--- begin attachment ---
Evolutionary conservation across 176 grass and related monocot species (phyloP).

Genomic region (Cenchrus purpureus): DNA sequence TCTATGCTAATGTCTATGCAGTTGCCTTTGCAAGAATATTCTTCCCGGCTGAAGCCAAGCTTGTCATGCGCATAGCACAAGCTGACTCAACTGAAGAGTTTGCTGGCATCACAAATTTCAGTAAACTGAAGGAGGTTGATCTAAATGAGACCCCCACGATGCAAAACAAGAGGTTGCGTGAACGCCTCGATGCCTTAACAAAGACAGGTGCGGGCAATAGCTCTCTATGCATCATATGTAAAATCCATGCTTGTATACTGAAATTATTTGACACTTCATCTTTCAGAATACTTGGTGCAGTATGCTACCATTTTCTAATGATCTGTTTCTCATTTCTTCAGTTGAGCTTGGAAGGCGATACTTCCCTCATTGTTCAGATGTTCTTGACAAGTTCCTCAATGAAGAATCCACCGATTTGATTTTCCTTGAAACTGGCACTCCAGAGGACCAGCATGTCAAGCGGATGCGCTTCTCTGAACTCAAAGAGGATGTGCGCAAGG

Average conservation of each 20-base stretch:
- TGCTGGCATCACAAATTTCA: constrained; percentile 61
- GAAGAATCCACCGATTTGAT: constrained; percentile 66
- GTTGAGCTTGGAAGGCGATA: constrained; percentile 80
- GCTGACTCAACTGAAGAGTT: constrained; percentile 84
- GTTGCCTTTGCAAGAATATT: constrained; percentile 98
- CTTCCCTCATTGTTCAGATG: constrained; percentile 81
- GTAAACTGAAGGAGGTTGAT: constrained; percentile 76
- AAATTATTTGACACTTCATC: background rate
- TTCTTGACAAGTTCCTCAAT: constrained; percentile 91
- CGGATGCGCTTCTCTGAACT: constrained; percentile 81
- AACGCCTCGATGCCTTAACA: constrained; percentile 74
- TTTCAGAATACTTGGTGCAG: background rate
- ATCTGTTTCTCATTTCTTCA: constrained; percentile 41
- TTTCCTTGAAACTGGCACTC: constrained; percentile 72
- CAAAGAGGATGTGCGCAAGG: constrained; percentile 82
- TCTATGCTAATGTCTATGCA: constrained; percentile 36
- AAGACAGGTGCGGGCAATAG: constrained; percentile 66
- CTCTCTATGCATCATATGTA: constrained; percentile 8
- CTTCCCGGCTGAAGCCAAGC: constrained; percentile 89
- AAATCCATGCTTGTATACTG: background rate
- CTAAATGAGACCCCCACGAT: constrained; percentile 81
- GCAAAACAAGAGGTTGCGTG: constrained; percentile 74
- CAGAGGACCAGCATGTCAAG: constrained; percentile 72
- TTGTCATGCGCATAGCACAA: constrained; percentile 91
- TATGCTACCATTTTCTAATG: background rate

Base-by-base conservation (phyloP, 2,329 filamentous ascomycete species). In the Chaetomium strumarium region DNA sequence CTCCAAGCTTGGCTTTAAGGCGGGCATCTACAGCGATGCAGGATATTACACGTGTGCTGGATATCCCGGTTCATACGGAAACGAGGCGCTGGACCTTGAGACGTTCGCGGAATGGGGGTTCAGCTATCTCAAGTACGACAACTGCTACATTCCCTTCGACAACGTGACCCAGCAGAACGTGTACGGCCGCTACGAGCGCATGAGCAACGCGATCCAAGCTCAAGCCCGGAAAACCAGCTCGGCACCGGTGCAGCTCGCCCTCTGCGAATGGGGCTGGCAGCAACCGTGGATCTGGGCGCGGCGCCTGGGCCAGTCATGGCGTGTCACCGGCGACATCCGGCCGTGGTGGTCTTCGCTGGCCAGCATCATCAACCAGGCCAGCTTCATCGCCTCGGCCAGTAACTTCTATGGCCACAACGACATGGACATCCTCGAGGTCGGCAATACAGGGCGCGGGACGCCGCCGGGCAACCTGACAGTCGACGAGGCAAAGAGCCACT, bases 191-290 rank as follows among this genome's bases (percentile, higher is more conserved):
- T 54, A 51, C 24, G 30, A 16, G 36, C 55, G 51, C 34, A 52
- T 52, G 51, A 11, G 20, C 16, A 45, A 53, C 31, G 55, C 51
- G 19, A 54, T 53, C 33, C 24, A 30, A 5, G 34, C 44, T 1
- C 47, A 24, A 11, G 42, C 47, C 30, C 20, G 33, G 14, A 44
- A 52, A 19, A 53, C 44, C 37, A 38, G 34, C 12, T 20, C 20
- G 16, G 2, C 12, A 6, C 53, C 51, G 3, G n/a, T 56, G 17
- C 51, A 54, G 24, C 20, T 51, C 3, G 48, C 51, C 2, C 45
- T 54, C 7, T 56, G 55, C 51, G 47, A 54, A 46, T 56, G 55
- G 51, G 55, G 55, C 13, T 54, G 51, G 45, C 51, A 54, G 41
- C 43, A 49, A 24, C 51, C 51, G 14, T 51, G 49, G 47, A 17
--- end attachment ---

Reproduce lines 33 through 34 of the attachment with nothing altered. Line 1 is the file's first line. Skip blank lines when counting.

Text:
- C 47, A 24, A 11, G 42, C 47, C 30, C 20, G 33, G 14, A 44
- A 52, A 19, A 53, C 44, C 37, A 38, G 34, C 12, T 20, C 20